Asteroid over three times the size of Big Ben to hurtle past Earth next week
A HUGE asteroid is set to skim past Earth next week.
The space rock is on Nasa’s ‘Earth Close Approaches’ list and could measure up to 1017 foot.
That would make it three times as big as Big Ben and almost as tall as The Shard.
It’s called Asteroid 441987 (2010 NY65) and will be heading past Earth next Wednesday on June 24.
The large space rock is estimated to come as close as 2.3 million miles away from our planet.
Any fast moving space object that comes within around 4.65 million miles is considered to be “potentially hazardous” by cautious space organisations.
Asteroid 441987 (2010 NY65) is set to pass us in the early hours of Wednesday morning.
Nasa is expecting a flyby at around 06:44 UTC.
It will be travelling at around an impressive 28,000 miles per hour.
The asteroid is 15 times bigger than the Chelyabinsk meteor, which exploded over Russia back in 2013.
Its impact smashed windows and injured more than 1,000 people.
Experts did not predict the impact, sparking concern that Earth could be surprised with a more devastating incident in the future.
What’s the difference between an asteroid, meteor and comet?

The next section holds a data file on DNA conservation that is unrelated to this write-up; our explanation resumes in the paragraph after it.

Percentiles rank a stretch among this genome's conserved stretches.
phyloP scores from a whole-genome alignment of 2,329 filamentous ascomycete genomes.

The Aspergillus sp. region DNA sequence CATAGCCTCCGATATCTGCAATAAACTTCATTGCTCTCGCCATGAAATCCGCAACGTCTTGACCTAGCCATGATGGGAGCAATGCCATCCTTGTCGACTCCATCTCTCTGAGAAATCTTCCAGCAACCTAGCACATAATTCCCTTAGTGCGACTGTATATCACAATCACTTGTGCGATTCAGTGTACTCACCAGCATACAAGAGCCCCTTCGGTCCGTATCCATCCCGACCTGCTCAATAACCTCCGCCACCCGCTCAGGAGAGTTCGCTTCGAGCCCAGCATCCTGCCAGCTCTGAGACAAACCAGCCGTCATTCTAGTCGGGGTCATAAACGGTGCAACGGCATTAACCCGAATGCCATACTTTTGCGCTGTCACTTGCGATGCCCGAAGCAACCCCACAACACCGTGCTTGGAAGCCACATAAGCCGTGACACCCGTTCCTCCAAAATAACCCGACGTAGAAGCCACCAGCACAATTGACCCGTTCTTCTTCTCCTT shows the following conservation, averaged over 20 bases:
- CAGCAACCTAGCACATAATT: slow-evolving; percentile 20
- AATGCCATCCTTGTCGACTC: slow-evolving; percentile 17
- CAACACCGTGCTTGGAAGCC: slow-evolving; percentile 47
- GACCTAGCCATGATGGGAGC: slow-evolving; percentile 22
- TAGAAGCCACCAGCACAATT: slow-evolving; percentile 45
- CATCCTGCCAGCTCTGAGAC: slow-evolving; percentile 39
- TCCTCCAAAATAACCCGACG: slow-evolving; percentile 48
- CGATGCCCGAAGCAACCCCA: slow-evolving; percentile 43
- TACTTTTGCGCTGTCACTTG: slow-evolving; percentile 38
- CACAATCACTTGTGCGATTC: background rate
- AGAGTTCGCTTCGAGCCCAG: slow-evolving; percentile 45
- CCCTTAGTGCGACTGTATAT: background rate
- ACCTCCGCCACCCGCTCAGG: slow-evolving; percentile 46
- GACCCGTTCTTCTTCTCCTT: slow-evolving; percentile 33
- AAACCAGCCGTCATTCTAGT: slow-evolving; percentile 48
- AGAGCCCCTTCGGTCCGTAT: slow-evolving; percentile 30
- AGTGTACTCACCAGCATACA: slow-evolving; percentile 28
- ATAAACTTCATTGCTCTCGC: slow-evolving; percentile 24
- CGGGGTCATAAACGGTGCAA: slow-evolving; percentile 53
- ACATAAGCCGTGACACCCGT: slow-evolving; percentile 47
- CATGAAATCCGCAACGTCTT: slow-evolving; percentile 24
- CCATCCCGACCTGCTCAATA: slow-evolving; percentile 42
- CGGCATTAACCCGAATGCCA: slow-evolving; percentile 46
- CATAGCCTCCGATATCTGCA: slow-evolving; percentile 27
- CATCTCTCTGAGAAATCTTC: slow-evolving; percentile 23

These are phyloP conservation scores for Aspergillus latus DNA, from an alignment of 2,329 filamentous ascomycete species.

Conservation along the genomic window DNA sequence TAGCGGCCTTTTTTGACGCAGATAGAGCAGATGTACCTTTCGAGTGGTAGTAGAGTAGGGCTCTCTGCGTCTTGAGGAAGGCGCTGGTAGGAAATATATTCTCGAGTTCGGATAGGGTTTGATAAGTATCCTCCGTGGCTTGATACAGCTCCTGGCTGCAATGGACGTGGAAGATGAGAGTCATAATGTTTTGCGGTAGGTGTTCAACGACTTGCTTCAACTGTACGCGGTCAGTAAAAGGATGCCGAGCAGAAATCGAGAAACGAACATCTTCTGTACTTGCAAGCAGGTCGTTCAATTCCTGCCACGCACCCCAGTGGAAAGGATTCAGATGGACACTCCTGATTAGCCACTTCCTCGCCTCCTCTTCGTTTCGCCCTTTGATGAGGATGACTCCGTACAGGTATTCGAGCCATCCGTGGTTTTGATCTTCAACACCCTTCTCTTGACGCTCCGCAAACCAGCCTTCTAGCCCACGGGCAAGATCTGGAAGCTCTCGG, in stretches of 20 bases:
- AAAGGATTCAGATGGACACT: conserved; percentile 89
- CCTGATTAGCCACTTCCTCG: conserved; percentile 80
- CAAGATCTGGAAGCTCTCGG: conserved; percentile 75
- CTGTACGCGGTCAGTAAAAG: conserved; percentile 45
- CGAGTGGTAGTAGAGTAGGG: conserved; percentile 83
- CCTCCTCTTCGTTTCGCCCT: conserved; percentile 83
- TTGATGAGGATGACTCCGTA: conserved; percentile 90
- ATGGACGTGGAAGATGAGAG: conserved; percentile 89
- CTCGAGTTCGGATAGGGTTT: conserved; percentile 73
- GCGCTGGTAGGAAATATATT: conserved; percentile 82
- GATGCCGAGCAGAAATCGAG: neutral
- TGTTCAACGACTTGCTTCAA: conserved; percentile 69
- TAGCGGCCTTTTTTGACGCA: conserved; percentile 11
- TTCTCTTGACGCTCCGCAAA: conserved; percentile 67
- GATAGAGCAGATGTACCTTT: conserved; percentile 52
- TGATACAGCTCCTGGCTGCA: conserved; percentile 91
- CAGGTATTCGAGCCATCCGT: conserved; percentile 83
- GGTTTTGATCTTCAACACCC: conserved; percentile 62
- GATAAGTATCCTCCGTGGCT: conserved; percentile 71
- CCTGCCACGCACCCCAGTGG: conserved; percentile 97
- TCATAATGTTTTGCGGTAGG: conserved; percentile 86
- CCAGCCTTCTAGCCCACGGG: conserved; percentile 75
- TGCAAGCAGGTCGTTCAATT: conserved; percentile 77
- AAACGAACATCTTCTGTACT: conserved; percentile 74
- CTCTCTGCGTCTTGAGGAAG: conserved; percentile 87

Here’s what you need to know, according to Nasa…
- Asteroid: An asteroid is a small rocky body that orbits the Sun. Most are found in the asteroid belt (between Mars and Jupiter) but they can be found anywhere (including in a path that can impact Earth)
- Meteoroid: When two asteroids hit each other, the small chunks that break off are called meteoroids
- Meteor: If a meteoroid enters the Earth’s atmosphere, it begins to vapourise and then becomes a meteor. On Earth, it’ll look like a streak of light in the sky, because the rock is burning up
- Meteorite: If a meteoroid doesn’t vapourise completely and survives the trip through Earth’s atmosphere, it can land on the Earth. At that point, it becomes a meteorite
- Comet: Like asteroids, a comet orbits the Sun. However rather than being made mostly of rock, a comet contains lots of ice and gas, which can result in amazing tails forming behind them (thanks to the ice and dust vapourising)
Most read in Science
In other space news, at least 110 humans would be needed to start a new civilisation on Mars, a study has calculated.
Nasa’s Curiosity rover has captured a snapshot of what Venus and Earth look like from Mars.
And, six billion Earth-like planets could be awaiting our discovery in the Milky Way.
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